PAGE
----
9 January 2013
As I make my way home for Christmas on the train from Seville to Malaga, I finally have time to reflect on the last eight months. At the beginning of 2012, I was working as an assistant manager in a bar/restaurant in Glasgow. Unbeknown to me at that time I would soon be living in Spain working a third of the weekly hours I was used to…and in the sun!
The story began when my girlfriend read an email in her work regarding an opportunity to do the same job she was doing in Glasgow, but in another of her company’s offices in Spain. As a linguist, she was keen to look into the possibility of improving her Spanish, the only problem being I was unsure what I would do in terms of work if we decided to move. That is where TEFL Org UK came in.
I had always had an interest in languages, and could already speak enough Spanish to get by, so it occurred to me to look into what I would require to teach English in Spain. After doing some research and speaking to a few people who had done a TEFL course, my mind was made up. I can honestly say it is one of the best things I have done. My girlfriend applied for and secured the post in Seville, so the race was on for me to get organised and ready myself for a big change of direction! With only a month to act, I had to look into the course options and figure out how I was going to approach things.
It quickly became clear that TEFL was going to be a great experience. Having looked at the course structure, I realised that the only thing I had to be in Scotland for was the practical weekend course; which due to the available dates and my severe lack of time, I had to go through to Edinburgh for. Having said that, it was a good excuse to visit my uncle for the weekend! My idea was to complete the weekend course, and do the other three parts of my course (50 hour, 30 hour grammar and language awareness and 20 hour video course) in Spain, as they are all completed online.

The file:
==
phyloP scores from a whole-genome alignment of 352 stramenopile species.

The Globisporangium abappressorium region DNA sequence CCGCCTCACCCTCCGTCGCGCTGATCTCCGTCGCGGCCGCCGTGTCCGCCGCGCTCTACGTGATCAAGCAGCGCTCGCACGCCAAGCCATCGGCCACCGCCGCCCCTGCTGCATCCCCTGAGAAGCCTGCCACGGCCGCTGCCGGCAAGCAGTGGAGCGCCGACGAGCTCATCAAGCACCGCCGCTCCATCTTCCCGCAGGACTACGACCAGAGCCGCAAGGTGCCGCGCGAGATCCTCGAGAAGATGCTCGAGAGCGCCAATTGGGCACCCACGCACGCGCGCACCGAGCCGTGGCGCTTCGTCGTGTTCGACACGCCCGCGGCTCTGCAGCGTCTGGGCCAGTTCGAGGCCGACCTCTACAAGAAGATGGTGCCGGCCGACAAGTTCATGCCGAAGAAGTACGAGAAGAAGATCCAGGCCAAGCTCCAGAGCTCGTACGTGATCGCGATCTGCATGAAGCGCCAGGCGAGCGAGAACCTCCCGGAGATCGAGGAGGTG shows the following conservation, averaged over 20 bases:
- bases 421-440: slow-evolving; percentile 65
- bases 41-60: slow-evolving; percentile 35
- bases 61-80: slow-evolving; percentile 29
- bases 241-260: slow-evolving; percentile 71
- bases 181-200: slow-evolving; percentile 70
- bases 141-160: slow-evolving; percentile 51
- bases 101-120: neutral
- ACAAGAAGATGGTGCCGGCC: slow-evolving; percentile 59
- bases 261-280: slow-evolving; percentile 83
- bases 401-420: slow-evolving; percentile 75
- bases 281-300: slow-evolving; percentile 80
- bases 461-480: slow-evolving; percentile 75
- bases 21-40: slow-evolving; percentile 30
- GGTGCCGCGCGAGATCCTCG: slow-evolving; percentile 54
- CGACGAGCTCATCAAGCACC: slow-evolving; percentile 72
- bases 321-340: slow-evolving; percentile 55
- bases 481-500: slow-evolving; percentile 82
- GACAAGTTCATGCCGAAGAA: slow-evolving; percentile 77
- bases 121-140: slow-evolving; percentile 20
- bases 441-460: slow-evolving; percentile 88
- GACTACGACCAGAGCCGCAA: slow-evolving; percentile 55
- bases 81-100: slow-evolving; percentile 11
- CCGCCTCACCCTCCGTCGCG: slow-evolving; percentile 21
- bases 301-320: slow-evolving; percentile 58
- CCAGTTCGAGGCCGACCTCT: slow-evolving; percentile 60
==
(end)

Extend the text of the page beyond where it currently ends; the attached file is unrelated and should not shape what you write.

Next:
The weekend course was great fun, a lot more so than I expected. In the two days I was there we covered a mountain of topics, but the great thing was it didn’t seem like that. The activities were engaging and really gave me a feel for what being a TEFL teacher would be like. There were loads of great teaching tips and activities that left me feeling that I could really teach, something I had always thought about but always found a little scary. After finishing the weekend course, I was Seville bound, and that’s where the fun began!
I arrived in April of 2012, and I was blown away by the city. I had travelled around Spain many times, but I had never been to Seville, and to be honest I didn’t know much about it. The city centre is among the most beautiful I’ve seen; the stunning cathedral, the charming narrow streets of the old town, the traditional flamenco bars and literally hundreds of tapas bars serving some of the best food in Spain (alongside San Sebastian maybe)!